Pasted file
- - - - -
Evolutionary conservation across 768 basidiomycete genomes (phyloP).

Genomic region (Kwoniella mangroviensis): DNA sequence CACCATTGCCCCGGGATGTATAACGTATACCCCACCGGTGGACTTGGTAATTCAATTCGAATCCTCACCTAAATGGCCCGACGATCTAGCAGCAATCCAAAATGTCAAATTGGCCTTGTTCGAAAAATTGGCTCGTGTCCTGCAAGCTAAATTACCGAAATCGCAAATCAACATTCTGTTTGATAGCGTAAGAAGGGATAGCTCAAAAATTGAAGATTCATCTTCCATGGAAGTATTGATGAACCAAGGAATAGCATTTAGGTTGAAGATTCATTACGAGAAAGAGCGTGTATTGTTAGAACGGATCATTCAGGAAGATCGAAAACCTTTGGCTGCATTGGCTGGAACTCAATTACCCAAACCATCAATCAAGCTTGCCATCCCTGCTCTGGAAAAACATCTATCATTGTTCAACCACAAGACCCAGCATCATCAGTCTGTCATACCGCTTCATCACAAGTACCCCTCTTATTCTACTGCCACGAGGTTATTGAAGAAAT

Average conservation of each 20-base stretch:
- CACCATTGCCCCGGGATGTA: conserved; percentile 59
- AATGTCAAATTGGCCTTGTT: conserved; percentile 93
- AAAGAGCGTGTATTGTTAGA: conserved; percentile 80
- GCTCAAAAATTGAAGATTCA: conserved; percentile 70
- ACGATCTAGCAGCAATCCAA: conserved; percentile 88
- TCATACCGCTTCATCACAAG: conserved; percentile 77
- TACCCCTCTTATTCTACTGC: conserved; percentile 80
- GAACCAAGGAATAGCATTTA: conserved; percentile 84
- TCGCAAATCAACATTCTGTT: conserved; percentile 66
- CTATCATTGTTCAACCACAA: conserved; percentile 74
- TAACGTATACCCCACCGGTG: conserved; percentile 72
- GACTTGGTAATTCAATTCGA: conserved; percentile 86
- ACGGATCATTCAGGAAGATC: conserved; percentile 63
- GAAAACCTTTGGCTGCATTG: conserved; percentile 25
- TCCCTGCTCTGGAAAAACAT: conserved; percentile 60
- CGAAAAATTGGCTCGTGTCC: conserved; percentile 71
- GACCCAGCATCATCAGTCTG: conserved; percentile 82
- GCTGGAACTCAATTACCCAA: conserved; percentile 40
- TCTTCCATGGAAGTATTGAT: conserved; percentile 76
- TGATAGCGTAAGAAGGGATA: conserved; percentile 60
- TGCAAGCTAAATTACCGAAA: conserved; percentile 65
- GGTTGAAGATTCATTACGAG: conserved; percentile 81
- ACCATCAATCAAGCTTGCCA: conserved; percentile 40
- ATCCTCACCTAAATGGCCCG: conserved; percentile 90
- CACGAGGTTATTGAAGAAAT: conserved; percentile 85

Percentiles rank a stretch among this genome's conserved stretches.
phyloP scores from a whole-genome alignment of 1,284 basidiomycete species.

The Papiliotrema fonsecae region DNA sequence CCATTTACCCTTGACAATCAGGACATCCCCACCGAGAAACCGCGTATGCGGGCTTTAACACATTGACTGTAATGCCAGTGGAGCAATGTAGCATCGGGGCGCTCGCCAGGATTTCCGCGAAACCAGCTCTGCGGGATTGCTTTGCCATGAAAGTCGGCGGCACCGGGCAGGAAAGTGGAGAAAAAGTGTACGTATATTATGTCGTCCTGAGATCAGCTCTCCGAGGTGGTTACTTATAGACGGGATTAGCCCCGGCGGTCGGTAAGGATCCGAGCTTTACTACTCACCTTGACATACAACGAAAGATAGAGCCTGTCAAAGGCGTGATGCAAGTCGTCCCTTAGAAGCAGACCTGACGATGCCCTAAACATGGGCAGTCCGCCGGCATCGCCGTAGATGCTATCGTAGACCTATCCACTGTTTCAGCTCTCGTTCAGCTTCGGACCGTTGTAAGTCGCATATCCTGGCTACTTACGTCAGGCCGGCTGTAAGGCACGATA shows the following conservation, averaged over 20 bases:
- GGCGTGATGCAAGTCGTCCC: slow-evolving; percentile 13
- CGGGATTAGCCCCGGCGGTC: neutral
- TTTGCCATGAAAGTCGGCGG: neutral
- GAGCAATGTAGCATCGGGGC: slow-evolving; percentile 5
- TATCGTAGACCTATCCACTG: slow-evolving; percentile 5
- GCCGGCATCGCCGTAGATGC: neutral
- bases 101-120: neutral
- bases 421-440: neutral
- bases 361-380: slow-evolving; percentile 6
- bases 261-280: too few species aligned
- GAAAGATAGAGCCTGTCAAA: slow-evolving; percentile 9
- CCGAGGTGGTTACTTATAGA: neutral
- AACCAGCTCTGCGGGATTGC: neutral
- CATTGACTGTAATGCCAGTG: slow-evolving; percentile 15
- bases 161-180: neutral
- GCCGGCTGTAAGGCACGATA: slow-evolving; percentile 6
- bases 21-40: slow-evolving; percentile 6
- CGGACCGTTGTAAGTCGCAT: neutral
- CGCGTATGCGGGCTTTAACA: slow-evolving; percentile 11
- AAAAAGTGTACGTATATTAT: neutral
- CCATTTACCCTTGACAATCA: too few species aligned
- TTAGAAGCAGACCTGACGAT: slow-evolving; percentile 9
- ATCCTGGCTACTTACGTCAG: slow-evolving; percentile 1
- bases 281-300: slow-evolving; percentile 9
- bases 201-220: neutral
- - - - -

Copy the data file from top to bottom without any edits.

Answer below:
Evolutionary conservation across 768 basidiomycete genomes (phyloP).

Genomic region (Kwoniella mangroviensis): DNA sequence CACCATTGCCCCGGGATGTATAACGTATACCCCACCGGTGGACTTGGTAATTCAATTCGAATCCTCACCTAAATGGCCCGACGATCTAGCAGCAATCCAAAATGTCAAATTGGCCTTGTTCGAAAAATTGGCTCGTGTCCTGCAAGCTAAATTACCGAAATCGCAAATCAACATTCTGTTTGATAGCGTAAGAAGGGATAGCTCAAAAATTGAAGATTCATCTTCCATGGAAGTATTGATGAACCAAGGAATAGCATTTAGGTTGAAGATTCATTACGAGAAAGAGCGTGTATTGTTAGAACGGATCATTCAGGAAGATCGAAAACCTTTGGCTGCATTGGCTGGAACTCAATTACCCAAACCATCAATCAAGCTTGCCATCCCTGCTCTGGAAAAACATCTATCATTGTTCAACCACAAGACCCAGCATCATCAGTCTGTCATACCGCTTCATCACAAGTACCCCTCTTATTCTACTGCCACGAGGTTATTGAAGAAAT

Average conservation of each 20-base stretch:
- CACCATTGCCCCGGGATGTA: conserved; percentile 59
- AATGTCAAATTGGCCTTGTT: conserved; percentile 93
- AAAGAGCGTGTATTGTTAGA: conserved; percentile 80
- GCTCAAAAATTGAAGATTCA: conserved; percentile 70
- ACGATCTAGCAGCAATCCAA: conserved; percentile 88
- TCATACCGCTTCATCACAAG: conserved; percentile 77
- TACCCCTCTTATTCTACTGC: conserved; percentile 80
- GAACCAAGGAATAGCATTTA: conserved; percentile 84
- TCGCAAATCAACATTCTGTT: conserved; percentile 66
- CTATCATTGTTCAACCACAA: conserved; percentile 74
- TAACGTATACCCCACCGGTG: conserved; percentile 72
- GACTTGGTAATTCAATTCGA: conserved; percentile 86
- ACGGATCATTCAGGAAGATC: conserved; percentile 63
- GAAAACCTTTGGCTGCATTG: conserved; percentile 25
- TCCCTGCTCTGGAAAAACAT: conserved; percentile 60
- CGAAAAATTGGCTCGTGTCC: conserved; percentile 71
- GACCCAGCATCATCAGTCTG: conserved; percentile 82
- GCTGGAACTCAATTACCCAA: conserved; percentile 40
- TCTTCCATGGAAGTATTGAT: conserved; percentile 76
- TGATAGCGTAAGAAGGGATA: conserved; percentile 60
- TGCAAGCTAAATTACCGAAA: conserved; percentile 65
- GGTTGAAGATTCATTACGAG: conserved; percentile 81
- ACCATCAATCAAGCTTGCCA: conserved; percentile 40
- ATCCTCACCTAAATGGCCCG: conserved; percentile 90
- CACGAGGTTATTGAAGAAAT: conserved; percentile 85

Percentiles rank a stretch among this genome's conserved stretches.
phyloP scores from a whole-genome alignment of 1,284 basidiomycete species.

The Papiliotrema fonsecae region DNA sequence CCATTTACCCTTGACAATCAGGACATCCCCACCGAGAAACCGCGTATGCGGGCTTTAACACATTGACTGTAATGCCAGTGGAGCAATGTAGCATCGGGGCGCTCGCCAGGATTTCCGCGAAACCAGCTCTGCGGGATTGCTTTGCCATGAAAGTCGGCGGCACCGGGCAGGAAAGTGGAGAAAAAGTGTACGTATATTATGTCGTCCTGAGATCAGCTCTCCGAGGTGGTTACTTATAGACGGGATTAGCCCCGGCGGTCGGTAAGGATCCGAGCTTTACTACTCACCTTGACATACAACGAAAGATAGAGCCTGTCAAAGGCGTGATGCAAGTCGTCCCTTAGAAGCAGACCTGACGATGCCCTAAACATGGGCAGTCCGCCGGCATCGCCGTAGATGCTATCGTAGACCTATCCACTGTTTCAGCTCTCGTTCAGCTTCGGACCGTTGTAAGTCGCATATCCTGGCTACTTACGTCAGGCCGGCTGTAAGGCACGATA shows the following conservation, averaged over 20 bases:
- GGCGTGATGCAAGTCGTCCC: slow-evolving; percentile 13
- CGGGATTAGCCCCGGCGGTC: neutral
- TTTGCCATGAAAGTCGGCGG: neutral
- GAGCAATGTAGCATCGGGGC: slow-evolving; percentile 5
- TATCGTAGACCTATCCACTG: slow-evolving; percentile 5
- GCCGGCATCGCCGTAGATGC: neutral
- bases 101-120: neutral
- bases 421-440: neutral
- bases 361-380: slow-evolving; percentile 6
- bases 261-280: too few species aligned
- GAAAGATAGAGCCTGTCAAA: slow-evolving; percentile 9
- CCGAGGTGGTTACTTATAGA: neutral
- AACCAGCTCTGCGGGATTGC: neutral
- CATTGACTGTAATGCCAGTG: slow-evolving; percentile 15
- bases 161-180: neutral
- GCCGGCTGTAAGGCACGATA: slow-evolving; percentile 6
- bases 21-40: slow-evolving; percentile 6
- CGGACCGTTGTAAGTCGCAT: neutral
- CGCGTATGCGGGCTTTAACA: slow-evolving; percentile 11
- AAAAAGTGTACGTATATTAT: neutral
- CCATTTACCCTTGACAATCA: too few species aligned
- TTAGAAGCAGACCTGACGAT: slow-evolving; percentile 9
- ATCCTGGCTACTTACGTCAG: slow-evolving; percentile 1
- bases 281-300: slow-evolving; percentile 9
- bases 201-220: neutral